Forging through the salty water – well, I thought I was till I looked up and noticed the others slightly ahead of me – I flew over kelp beds, ginger-brown and luscious, splodged with some unidentified white stuff that resembled seagull shit. Popping my head up for a moment, I floated alongside Cormorants that perched, black Brylcream boys, on the part of the reef  that pokes above the surface. Suddenly, I became entangled in a patch of weed that snaked around my arms and legs, like swimming through Medusa’s hair. I swallowed a good quart of water, smelling that poo-ey, seaweedy scent, and disentangled myself. Slipping through in breast-stroke, I found a channel through the weed and sped up again, noticing the distant ripples in the sandy bottom. Here I was faced with beautiful, deep-red weeds, suspended upright in the water, with arching fronds each terminating in a pom-pom like a poodle’s tail. We could see the island ahead of us, wooded and with a couple of cottages visible on the right-hand side.

As we left the shelter of the bay, a squall blew up and we were met with a suddenly frisky wind and speeding wavelets that slapped our faces like angry strumpets. We pushed through, and hit another kelp-field, this time the reef to which it was attached was closer to the surface. As we neared the island, a large sign became visible: NO LANDING.  Richard and Pauline igonred this advice, while myself and Maggie decided to return to the shore. We were now being pulled parallel to the shore, and tossed around on the wavelets that were hitting us side-on. I really enjoy this kind of tussle with the elements, so I continued to breathe on the down-wind side, and then noticed my lovely poodle-tail weeds pushed out horizontally by the current. At this point I realised what we were up against. Maggie, who is rather slender for a wild swimmer, was worried about being cold and about the current, so she asked me to keep a close eye out for her – then immediately took off at the kind of speed that would give Becky Adlington a swim for her money. Floundering along, rolling from side-to-side in the chop, I stopped occasionally to keep my promise; I thought I caught sight of Maggie’s red hat on the horizon once or twice, but it could have been a buoy. Luckily she made it back to shore in one piece, considerably ahead of me.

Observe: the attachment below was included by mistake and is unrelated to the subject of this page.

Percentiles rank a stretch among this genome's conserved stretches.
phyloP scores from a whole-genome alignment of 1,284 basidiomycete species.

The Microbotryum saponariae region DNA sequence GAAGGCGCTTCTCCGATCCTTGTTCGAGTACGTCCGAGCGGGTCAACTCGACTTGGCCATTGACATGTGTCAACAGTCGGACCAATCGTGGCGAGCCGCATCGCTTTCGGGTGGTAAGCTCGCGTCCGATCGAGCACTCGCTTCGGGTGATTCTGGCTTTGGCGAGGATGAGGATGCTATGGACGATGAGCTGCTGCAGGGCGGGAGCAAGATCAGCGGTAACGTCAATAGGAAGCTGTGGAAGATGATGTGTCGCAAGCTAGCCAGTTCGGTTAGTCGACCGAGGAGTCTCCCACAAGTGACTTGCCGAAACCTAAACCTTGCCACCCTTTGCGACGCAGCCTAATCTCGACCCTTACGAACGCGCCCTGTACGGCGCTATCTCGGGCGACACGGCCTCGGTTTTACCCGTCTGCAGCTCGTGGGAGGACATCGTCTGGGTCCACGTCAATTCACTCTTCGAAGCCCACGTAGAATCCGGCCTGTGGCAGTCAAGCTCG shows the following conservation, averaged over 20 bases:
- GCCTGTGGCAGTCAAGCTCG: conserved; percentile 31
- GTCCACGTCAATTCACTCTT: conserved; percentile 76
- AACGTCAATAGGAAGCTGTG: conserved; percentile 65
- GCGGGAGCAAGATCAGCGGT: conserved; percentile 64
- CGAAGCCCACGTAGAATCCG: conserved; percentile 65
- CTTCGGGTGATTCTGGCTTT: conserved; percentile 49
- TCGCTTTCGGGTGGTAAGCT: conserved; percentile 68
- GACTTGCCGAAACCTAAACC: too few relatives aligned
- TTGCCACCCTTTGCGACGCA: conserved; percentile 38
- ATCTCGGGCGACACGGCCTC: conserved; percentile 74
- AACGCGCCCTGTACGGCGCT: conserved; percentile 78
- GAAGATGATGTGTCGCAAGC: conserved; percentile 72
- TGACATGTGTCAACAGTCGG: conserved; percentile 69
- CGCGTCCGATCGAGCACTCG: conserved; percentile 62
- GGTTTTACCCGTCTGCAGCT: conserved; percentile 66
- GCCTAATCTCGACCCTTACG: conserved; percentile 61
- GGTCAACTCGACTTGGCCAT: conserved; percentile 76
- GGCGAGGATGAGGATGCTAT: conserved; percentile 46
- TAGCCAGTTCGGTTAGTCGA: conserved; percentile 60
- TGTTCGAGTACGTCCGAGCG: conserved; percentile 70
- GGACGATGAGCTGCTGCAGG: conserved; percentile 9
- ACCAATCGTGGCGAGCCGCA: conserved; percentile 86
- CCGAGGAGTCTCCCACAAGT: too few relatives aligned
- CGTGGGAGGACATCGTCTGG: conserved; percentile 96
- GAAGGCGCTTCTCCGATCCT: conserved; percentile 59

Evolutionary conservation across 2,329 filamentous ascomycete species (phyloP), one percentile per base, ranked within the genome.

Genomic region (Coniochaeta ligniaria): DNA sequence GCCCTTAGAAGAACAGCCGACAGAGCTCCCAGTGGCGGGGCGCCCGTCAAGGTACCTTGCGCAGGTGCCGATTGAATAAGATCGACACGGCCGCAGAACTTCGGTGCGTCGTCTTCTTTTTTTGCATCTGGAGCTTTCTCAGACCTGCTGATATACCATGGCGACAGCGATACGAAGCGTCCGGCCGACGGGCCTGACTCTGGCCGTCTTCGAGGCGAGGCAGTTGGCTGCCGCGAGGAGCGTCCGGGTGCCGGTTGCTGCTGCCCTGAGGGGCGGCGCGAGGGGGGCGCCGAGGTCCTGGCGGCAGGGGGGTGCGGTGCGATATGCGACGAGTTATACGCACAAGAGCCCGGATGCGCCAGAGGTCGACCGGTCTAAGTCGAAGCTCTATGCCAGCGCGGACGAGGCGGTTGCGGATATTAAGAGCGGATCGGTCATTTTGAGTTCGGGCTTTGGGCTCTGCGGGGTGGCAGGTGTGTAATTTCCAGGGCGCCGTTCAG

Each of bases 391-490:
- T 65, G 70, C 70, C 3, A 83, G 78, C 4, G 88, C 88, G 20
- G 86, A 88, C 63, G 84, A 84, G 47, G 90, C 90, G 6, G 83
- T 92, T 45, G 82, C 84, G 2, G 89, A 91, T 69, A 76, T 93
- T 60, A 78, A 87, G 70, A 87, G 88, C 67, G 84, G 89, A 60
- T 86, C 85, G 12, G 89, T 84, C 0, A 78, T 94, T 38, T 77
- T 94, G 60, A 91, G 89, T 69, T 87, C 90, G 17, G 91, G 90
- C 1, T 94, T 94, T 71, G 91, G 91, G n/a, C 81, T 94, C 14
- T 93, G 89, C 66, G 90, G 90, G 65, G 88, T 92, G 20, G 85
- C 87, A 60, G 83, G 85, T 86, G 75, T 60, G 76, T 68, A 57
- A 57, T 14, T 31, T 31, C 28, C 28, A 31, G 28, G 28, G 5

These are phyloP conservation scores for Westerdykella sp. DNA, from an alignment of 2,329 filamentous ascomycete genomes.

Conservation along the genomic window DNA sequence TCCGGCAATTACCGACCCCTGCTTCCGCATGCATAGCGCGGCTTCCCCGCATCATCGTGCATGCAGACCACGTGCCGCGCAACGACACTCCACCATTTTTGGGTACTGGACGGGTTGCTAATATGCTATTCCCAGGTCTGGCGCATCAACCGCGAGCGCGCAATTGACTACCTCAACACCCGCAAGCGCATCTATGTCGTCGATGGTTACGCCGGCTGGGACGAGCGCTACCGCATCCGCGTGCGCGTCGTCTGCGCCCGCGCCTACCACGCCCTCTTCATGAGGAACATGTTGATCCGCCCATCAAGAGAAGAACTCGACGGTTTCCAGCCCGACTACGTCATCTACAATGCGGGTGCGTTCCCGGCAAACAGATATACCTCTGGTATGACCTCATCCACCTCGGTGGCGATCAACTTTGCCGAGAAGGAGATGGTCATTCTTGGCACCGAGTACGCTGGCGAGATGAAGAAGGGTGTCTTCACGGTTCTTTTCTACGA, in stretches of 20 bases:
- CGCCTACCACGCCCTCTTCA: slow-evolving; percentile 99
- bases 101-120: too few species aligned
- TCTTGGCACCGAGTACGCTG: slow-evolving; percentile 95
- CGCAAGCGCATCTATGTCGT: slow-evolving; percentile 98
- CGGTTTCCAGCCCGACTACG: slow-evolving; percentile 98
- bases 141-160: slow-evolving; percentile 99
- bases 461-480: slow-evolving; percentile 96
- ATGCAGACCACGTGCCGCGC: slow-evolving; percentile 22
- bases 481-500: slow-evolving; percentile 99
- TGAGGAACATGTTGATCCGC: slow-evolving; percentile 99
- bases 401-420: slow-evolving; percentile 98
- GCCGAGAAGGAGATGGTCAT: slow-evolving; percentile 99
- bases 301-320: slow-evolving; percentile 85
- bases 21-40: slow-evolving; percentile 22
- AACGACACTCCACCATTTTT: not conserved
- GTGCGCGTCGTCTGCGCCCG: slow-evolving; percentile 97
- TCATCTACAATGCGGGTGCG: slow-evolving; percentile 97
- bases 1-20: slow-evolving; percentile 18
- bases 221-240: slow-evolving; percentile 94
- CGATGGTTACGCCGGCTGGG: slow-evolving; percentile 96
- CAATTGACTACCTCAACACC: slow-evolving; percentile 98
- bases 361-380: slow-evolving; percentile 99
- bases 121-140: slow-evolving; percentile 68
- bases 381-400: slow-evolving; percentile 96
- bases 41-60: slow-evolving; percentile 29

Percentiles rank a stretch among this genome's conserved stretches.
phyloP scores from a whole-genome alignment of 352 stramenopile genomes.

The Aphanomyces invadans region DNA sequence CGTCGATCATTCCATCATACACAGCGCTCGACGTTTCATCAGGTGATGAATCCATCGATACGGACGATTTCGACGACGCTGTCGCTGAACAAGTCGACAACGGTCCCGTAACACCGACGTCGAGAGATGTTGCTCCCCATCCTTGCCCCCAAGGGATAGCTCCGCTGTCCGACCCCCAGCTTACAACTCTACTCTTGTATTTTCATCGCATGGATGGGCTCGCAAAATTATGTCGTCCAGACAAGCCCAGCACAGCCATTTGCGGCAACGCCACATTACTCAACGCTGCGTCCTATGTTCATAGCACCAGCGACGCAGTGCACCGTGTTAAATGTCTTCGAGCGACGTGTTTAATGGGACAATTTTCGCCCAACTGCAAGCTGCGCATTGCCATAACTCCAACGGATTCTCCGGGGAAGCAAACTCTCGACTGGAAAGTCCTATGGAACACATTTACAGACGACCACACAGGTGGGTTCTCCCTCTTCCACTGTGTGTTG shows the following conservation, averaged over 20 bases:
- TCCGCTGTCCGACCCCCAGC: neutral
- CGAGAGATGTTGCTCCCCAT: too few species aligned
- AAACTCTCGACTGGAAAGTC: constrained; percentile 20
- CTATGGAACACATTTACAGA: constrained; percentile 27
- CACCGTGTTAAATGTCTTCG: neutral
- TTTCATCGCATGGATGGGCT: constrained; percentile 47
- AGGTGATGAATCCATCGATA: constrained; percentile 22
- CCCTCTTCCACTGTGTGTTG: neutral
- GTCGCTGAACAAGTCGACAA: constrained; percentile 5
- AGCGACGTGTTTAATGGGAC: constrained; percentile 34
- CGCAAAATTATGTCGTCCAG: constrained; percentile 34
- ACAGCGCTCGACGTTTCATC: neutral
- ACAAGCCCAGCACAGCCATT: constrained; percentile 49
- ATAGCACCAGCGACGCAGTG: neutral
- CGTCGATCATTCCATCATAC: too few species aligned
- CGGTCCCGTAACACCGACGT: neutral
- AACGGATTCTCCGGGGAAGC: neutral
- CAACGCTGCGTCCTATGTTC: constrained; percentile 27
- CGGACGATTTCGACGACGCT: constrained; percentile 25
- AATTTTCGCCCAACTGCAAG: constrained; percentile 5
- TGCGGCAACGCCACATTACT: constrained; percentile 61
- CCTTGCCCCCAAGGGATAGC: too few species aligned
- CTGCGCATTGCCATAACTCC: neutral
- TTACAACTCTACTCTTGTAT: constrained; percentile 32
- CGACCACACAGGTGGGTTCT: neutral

In we go

At one point we had to swim round some nets, taking the upwind side. It was quite hard to spot where we were going, although it became calmer as we approached the shore. I heard a splashing behind me, and there were Richard and Pauline, having wisely also decided against circumnavigating the island because of the weather.

I always feel as though I’ve had six pints of scrumpy when I stand up to wade from the sea, with a vision in my head of looking like Ursula Andress, but actually resembling in my shiny, black wetsuit a pissed sadist who’s seen better days. But it’s how you feel that counts, and I felt great.

Fellow Swimmers

Richard, Pauline, Maggie, Rachel.

Shore Crew

James, Abigail, Mr Maggie.

Chief Eater of Ice-Cream and Chips and Jedward Impersonator

Jowan

Hello world!

I’m  here to tell you about my wild swimming  adventures, often accompanied by an assortment of similarly wild people and, usually, by my dog Honey (aka The Honey Monster, aka Attila the Honey). We travel around Devon and Cornwall finding places to swim, year-round. We plunge into the sea, into river pools, down waterfalls and (little) rapids, and up and down estuaries with the tides. We swim in warm sun; cold, driving rain; mizzle; frost and snow; by moonlight; and in the dark. In addition to my contemporaneous blogs, I’m adding a few retrospective blogs of swims from earlier in the year as time allows, so watch out for those in the Archive. Thanks for reading 🙂

Moonlight and Mizzle: Autumn Evening Swim in the Double Dart